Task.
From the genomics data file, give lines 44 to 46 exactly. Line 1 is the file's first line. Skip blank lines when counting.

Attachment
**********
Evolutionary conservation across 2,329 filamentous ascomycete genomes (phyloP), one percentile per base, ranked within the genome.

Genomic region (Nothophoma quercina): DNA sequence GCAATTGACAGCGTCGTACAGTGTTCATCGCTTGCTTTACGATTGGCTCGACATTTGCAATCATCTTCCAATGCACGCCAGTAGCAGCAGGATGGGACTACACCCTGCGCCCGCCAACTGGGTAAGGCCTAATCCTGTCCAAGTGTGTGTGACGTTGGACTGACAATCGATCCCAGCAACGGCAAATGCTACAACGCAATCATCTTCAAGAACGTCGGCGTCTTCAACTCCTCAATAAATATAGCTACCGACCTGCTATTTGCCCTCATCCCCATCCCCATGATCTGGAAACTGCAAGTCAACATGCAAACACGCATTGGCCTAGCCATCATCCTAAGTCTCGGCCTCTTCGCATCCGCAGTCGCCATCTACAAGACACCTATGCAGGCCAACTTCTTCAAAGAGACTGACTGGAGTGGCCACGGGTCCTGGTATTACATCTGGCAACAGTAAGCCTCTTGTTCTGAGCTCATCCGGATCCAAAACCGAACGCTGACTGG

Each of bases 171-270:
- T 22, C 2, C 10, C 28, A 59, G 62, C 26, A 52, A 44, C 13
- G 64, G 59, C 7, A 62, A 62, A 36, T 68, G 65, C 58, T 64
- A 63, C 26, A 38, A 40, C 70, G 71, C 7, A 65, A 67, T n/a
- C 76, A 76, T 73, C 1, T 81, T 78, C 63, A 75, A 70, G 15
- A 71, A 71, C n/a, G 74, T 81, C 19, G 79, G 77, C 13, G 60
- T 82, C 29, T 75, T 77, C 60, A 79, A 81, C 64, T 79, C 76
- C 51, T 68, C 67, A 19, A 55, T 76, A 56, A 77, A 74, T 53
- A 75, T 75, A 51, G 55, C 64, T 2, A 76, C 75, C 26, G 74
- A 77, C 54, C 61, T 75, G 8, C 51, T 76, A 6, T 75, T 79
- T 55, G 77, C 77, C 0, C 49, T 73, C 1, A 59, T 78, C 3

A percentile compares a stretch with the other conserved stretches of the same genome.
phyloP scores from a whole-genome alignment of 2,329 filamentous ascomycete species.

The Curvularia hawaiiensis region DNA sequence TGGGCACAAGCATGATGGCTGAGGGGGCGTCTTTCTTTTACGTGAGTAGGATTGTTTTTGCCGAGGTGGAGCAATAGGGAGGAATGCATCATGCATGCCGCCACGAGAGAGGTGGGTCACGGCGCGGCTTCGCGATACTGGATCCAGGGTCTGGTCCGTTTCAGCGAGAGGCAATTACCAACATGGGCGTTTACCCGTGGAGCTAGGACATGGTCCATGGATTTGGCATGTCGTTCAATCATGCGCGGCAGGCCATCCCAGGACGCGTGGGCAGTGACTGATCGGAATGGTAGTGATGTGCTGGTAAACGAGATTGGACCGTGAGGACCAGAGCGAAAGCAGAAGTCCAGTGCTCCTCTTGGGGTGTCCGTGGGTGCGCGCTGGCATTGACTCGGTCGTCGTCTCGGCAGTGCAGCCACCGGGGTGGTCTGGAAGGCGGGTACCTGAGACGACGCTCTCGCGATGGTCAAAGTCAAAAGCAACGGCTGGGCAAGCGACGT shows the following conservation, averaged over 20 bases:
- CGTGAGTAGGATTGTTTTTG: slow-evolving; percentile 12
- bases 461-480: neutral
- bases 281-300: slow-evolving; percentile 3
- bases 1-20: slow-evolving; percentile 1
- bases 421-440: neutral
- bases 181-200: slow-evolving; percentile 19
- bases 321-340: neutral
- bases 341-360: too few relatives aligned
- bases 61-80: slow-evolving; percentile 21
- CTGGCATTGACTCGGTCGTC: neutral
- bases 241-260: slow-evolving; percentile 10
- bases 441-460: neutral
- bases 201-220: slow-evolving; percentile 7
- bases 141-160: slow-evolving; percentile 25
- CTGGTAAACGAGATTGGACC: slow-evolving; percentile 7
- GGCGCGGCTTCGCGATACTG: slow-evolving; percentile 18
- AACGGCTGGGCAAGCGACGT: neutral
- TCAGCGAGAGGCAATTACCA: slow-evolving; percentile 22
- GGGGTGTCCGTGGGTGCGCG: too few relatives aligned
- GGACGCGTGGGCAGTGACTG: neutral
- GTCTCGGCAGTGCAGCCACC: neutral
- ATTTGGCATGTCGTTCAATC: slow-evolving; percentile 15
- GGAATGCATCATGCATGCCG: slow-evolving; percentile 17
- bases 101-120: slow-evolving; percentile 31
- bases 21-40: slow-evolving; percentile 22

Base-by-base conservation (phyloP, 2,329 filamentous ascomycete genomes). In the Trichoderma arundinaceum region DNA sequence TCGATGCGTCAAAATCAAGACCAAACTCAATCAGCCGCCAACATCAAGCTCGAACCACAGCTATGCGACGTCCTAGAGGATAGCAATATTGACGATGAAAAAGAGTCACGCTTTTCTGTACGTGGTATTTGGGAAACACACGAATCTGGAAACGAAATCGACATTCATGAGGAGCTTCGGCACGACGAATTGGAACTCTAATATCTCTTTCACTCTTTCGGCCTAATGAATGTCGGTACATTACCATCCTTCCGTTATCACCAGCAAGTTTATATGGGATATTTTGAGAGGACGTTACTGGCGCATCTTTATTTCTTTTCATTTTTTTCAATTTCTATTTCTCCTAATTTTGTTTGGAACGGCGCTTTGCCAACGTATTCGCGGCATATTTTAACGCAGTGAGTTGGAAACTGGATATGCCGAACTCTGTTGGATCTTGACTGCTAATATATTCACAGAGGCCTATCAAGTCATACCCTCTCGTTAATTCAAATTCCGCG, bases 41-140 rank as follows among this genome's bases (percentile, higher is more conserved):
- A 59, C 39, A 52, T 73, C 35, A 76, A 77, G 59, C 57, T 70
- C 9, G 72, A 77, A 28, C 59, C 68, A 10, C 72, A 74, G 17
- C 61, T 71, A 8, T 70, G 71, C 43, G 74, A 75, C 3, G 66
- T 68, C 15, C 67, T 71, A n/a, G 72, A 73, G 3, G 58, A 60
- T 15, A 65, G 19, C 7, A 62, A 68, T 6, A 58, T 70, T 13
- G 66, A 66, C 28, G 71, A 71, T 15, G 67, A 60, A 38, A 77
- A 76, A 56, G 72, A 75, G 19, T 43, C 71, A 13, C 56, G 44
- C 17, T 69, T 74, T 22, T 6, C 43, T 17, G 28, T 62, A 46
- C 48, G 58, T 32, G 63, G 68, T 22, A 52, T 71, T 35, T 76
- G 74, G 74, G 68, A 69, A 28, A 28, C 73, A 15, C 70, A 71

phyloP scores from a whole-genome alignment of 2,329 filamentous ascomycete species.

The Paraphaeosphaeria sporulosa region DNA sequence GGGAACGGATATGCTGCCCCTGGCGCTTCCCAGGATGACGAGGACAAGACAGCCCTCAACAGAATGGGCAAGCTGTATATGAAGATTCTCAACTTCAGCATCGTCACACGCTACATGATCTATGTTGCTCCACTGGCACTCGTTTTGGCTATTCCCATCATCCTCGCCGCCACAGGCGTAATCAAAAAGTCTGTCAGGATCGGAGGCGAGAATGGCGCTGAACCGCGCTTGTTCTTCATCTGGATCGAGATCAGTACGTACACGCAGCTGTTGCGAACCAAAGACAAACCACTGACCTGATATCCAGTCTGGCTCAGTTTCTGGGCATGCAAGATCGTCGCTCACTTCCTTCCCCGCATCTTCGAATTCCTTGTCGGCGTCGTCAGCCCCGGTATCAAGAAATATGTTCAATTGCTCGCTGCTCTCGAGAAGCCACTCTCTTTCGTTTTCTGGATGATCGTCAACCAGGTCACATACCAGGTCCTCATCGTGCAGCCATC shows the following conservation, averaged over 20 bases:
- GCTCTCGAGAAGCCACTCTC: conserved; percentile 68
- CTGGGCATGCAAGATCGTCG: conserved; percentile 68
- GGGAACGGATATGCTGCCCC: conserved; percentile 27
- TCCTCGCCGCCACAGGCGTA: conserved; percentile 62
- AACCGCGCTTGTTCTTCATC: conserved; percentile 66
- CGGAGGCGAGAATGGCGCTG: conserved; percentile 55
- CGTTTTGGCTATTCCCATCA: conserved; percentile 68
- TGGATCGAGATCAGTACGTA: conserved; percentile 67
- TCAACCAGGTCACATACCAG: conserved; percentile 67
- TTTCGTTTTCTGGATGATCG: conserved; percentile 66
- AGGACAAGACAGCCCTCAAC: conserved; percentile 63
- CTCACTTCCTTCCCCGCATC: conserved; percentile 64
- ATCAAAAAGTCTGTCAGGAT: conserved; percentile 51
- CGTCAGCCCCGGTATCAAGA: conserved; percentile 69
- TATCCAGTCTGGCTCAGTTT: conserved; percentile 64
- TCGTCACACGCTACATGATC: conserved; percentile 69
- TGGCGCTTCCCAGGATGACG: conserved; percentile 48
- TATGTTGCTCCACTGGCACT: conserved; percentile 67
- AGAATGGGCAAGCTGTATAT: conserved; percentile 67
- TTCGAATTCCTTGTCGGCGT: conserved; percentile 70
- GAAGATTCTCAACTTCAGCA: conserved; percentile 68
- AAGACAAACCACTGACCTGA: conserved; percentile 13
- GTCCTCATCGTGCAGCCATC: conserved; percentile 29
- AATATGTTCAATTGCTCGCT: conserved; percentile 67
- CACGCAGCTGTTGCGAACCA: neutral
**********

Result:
- C 9, G 72, A 77, A 28, C 59, C 68, A 10, C 72, A 74, G 17
- C 61, T 71, A 8, T 70, G 71, C 43, G 74, A 75, C 3, G 66
- T 68, C 15, C 67, T 71, A n/a, G 72, A 73, G 3, G 58, A 60